Chapter 14: Redis

Now that you have successfully leveraged two major databases with Node.JS—MongoDB and MySQL—it’s time learn about Redis.

Redis is a database, but it would be more accurately described as a datastructure server, a definition that resonates more with MongoDB than MySQL.

Instead of interacting with rows in tables or documents in collections, you always access data in Redis through keys. As a result, you can think of Redis as a key-value store like the following JavaScript object:


    ‘key’: ‘some value’

  , ‘key.2’: ‘some other value’


But because it’s a datastructure server, the value is not always a simple string. The following are the fundamental data types that you can assign to keys in Redis:





sorted set

A fundamental difference between Redis and MongoDB, however, is that Redis document structure is always flat. Even though a key, for example, can contain something that resembles a JavaScript object very closely—a hash—that hash can’t contain nested data structures like it could in MongoDB.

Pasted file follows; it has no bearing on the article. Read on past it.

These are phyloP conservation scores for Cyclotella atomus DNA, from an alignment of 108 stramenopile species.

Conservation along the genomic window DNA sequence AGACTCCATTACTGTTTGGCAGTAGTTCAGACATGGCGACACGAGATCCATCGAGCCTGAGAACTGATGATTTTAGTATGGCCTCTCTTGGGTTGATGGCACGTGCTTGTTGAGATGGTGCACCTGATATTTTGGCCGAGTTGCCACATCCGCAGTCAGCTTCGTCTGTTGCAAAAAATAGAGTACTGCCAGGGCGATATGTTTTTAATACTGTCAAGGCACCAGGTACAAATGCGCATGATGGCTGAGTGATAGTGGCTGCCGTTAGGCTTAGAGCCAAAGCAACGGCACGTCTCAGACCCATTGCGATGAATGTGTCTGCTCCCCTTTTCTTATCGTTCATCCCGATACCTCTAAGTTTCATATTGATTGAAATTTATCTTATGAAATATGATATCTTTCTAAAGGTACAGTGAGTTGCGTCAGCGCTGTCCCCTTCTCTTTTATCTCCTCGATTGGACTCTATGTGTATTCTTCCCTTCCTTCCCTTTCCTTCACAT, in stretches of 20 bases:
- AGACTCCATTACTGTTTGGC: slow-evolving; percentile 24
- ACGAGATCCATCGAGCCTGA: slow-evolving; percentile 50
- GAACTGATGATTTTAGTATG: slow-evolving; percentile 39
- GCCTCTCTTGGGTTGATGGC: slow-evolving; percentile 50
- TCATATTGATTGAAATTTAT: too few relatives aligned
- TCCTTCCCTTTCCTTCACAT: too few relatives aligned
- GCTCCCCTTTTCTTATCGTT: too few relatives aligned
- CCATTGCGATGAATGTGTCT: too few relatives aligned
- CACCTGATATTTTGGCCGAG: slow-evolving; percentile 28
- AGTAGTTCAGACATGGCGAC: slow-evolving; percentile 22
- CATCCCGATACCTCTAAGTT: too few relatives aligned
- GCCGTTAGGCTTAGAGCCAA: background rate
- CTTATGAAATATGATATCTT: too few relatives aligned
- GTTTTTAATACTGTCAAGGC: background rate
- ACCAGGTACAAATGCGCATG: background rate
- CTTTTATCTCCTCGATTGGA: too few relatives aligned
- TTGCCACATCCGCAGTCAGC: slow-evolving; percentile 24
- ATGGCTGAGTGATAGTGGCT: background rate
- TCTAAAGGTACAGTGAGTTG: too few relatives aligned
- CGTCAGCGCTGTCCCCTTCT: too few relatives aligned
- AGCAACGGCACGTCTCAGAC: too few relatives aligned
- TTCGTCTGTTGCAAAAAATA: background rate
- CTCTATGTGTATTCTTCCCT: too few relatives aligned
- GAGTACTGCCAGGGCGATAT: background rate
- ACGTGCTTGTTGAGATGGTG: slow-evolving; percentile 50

Another fundamental difference is how you persist data. Redis is designed to be an extremely fast in-memory store with configurable persistence to disk. It’s important to remember persistence to disk matters because anything stored in memory is volatile and susceptible to be lost upon a system crash or reboot.

What this means is that Redis usage and configuration should be carefully reviewed prior to its deployment for sensitive information ...

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